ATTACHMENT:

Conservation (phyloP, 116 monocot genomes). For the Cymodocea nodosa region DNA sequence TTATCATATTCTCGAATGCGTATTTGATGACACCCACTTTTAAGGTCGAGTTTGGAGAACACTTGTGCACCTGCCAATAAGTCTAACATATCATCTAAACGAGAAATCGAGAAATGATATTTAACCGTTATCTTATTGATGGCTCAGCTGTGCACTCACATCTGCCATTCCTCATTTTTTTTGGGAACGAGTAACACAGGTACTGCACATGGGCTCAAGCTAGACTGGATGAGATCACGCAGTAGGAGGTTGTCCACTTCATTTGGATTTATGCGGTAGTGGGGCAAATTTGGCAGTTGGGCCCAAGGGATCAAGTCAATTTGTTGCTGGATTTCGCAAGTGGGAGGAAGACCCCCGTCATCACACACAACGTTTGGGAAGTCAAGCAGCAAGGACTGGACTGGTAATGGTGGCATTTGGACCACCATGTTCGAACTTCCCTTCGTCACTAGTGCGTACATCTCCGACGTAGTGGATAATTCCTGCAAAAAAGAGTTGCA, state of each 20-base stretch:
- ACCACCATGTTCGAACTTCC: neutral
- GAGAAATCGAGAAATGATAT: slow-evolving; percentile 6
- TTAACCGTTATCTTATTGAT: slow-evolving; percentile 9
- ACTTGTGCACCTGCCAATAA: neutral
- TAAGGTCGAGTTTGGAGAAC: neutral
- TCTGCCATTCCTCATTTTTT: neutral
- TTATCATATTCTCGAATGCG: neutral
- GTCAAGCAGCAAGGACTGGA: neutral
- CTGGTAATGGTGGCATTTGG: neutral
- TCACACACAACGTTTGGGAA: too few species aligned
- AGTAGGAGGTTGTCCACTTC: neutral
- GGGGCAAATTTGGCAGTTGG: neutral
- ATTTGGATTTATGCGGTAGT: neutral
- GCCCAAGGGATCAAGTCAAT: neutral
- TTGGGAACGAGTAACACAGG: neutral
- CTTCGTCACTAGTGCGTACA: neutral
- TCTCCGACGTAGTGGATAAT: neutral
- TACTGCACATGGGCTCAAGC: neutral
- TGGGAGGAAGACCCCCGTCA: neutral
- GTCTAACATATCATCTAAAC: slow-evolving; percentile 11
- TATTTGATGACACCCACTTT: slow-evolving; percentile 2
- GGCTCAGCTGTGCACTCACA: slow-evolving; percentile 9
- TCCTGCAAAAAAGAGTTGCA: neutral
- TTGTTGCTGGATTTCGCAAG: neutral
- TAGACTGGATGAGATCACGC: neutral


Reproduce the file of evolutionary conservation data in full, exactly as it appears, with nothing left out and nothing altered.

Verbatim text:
Conservation (phyloP, 116 monocot genomes). For the Cymodocea nodosa region DNA sequence TTATCATATTCTCGAATGCGTATTTGATGACACCCACTTTTAAGGTCGAGTTTGGAGAACACTTGTGCACCTGCCAATAAGTCTAACATATCATCTAAACGAGAAATCGAGAAATGATATTTAACCGTTATCTTATTGATGGCTCAGCTGTGCACTCACATCTGCCATTCCTCATTTTTTTTGGGAACGAGTAACACAGGTACTGCACATGGGCTCAAGCTAGACTGGATGAGATCACGCAGTAGGAGGTTGTCCACTTCATTTGGATTTATGCGGTAGTGGGGCAAATTTGGCAGTTGGGCCCAAGGGATCAAGTCAATTTGTTGCTGGATTTCGCAAGTGGGAGGAAGACCCCCGTCATCACACACAACGTTTGGGAAGTCAAGCAGCAAGGACTGGACTGGTAATGGTGGCATTTGGACCACCATGTTCGAACTTCCCTTCGTCACTAGTGCGTACATCTCCGACGTAGTGGATAATTCCTGCAAAAAAGAGTTGCA, state of each 20-base stretch:
- ACCACCATGTTCGAACTTCC: neutral
- GAGAAATCGAGAAATGATAT: slow-evolving; percentile 6
- TTAACCGTTATCTTATTGAT: slow-evolving; percentile 9
- ACTTGTGCACCTGCCAATAA: neutral
- TAAGGTCGAGTTTGGAGAAC: neutral
- TCTGCCATTCCTCATTTTTT: neutral
- TTATCATATTCTCGAATGCG: neutral
- GTCAAGCAGCAAGGACTGGA: neutral
- CTGGTAATGGTGGCATTTGG: neutral
- TCACACACAACGTTTGGGAA: too few species aligned
- AGTAGGAGGTTGTCCACTTC: neutral
- GGGGCAAATTTGGCAGTTGG: neutral
- ATTTGGATTTATGCGGTAGT: neutral
- GCCCAAGGGATCAAGTCAAT: neutral
- TTGGGAACGAGTAACACAGG: neutral
- CTTCGTCACTAGTGCGTACA: neutral
- TCTCCGACGTAGTGGATAAT: neutral
- TACTGCACATGGGCTCAAGC: neutral
- TGGGAGGAAGACCCCCGTCA: neutral
- GTCTAACATATCATCTAAAC: slow-evolving; percentile 11
- TATTTGATGACACCCACTTT: slow-evolving; percentile 2
- GGCTCAGCTGTGCACTCACA: slow-evolving; percentile 9
- TCCTGCAAAAAAGAGTTGCA: neutral
- TTGTTGCTGGATTTCGCAAG: neutral
- TAGACTGGATGAGATCACGC: neutral